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Home > Categories > Movies > Documentaries > McKellen: Playing the Part review

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Score: 6.5/10  [1 review]
2 out of 5
ProdID: 8160 - McKellen: Playing the Part
Topic: Biography

McKellen: Playing the Part
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in stores January 2019

McKellen: Playing the Part product reviews

This fully authorised feature-length documentary celebrates the life and work of Sir Ian McKellen. Excerpts from a 14 hour interview serves as the basis for the film, covering everything from his upbringing to becoming a theatre star; to coming out and being a leader in the gay rights community; to his film stardom from Magneto to Gandalf; and personal thoughts on everything on acting to old age and death.

Private photo albums and a wealth of never-before-seen archive material, including diaries written when he was 12 and unseen behind the scenes footage of theatre shows and films make this an intimate and intriguing journey.

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biography   gandalf   hollywood   ian mckellen   lgbt   magneto   theatre
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Click here to read the profile of alexmoulton

Review by: alexmoulton (Alex)
Dated: 23rd of January, 2019

Link to this review Report this review


This Review: 6.5/10
Score 8 out of 10
Visual Presentation:
Score 10 out of 10
Extra Features:
Score 1 out of 10
Personal Choice:
Score 7 out of 10

McKellen: Playing the Part is an interesting watch. This 1.5-hour documentary is cut from a 14-hour interview, which in turn is but a brief summary of Sir Ian McKellen's near 80-year life. As such, the documentary struggles with bias and a lack of time to go into things in depth. The documentary makes use of the footage from the interview mixed in with photos, archived footage, and dramatisations, all to increase the visual strength of the film, and it does a good job, reliably keeping the viewer engaged.

Where it struggles, however, is in the substance of the interview itself. Throughout the runtime, there are very few questions audibly asked of Sir Ian McKellen. This doesn't make it feel like an interview at all, instead, it comes across more like a grandparent telling stories to a child. McKellen himself mentions how everybody puts on an act when they communicate with another person, editing and choosing their words carefully. Throughout the documentary, you can't help but feel like this is nothing but McKellen revisiting the highlights of his life. There are no real drawbacks or pushbacks mentioned, and as such, it feels less genuine than it should. It feels like important parts are being omitted to make it sound like he was just insanely talented and thrived at every endeavour that he chose to partake in.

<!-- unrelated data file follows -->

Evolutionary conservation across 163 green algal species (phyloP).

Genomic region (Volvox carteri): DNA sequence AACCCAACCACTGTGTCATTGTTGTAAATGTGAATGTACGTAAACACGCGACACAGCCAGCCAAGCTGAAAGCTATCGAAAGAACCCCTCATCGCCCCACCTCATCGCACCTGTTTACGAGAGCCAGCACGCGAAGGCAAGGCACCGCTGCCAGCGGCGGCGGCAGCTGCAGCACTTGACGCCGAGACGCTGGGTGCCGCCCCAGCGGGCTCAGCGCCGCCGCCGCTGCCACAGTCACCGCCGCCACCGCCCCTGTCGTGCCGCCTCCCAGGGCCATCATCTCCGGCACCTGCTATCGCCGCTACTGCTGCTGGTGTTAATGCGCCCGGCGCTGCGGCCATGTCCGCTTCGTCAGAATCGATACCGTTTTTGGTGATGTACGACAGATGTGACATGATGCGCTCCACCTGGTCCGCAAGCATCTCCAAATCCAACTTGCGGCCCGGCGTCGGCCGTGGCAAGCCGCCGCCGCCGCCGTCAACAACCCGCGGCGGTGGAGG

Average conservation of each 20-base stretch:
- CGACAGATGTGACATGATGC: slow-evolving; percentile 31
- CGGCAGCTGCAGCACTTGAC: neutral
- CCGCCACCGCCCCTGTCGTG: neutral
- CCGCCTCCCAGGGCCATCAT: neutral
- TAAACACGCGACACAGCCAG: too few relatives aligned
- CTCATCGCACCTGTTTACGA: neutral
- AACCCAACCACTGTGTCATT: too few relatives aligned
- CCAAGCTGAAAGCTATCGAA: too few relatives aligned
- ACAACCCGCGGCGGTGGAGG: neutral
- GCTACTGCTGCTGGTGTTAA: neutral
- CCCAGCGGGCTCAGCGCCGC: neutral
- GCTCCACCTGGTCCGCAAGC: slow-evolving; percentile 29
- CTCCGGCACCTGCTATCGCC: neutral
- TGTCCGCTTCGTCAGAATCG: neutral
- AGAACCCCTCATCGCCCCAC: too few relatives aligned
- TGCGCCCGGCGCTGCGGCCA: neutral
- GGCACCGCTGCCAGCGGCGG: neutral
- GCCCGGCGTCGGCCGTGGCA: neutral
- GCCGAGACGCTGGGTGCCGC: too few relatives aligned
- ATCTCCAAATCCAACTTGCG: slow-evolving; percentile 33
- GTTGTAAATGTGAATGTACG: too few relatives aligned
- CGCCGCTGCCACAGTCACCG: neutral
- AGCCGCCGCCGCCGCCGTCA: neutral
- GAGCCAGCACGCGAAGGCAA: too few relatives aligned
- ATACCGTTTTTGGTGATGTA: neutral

The documentary has cherrypicked what they consider to be the important moments of his life, focusing primarily on his theatrical and cinematic career. From his love of performing as a child, to his work as a classical actor, to the on-screen stardom that he is now known for, the documentary tries to touch on each piece. With newspaper reviews, excerpts, recordings, and behind-the-scenes footage all on display as you listen to McKellen monologuing, it helps to bolster this image of Sir Ian McKellen. Of course, it is the image that he and the filmmaker Joe Stephenson wants us to see. Without listening to the full 14-hour interview, we don't have the complete picture of what McKellen was trying to convey, so this piece does feel very much one-sided.

That really is the big downside; I was left wanting more. There are so many events and films that were touched on that I wanted to know more about. Some of the information I was hearing, is reasonably common knowledge, so it wasn't able to add anything to what we already knew. As someone who personally came to know of Sir Ian McKellen through his roles as Magneto (the X-Men franchise) and Gandalf (the Lord of the Rings and Hobbit trilogies), these were the parts that really held my fascination. But with only a few minutes to talk about that part of it, it didn't go beyond the surface, rarely showing something that was not already known.

With the rise in popularity of the biopic in modern cinema, it is almost a shame that that route was not used instead, and focused on a particular phase. His work with the LBGT+ community was very interesting, and I would have loved to have gone into that further. His thoughts on the topic of death were morbid but understandable. There is so much gold in this interview, but nothing is covered thoroughly.

Do not get me wrong. I definitely enjoyed this documentary. It provides a great insight into his life and has a few laughs every once in a while to keep your attention, but falls below expectations. You are very aware at all times that only one side is being explored, and is like reading the synopsis of every play and film he has been in and claiming to understand the man. It's good, but I wanted more.

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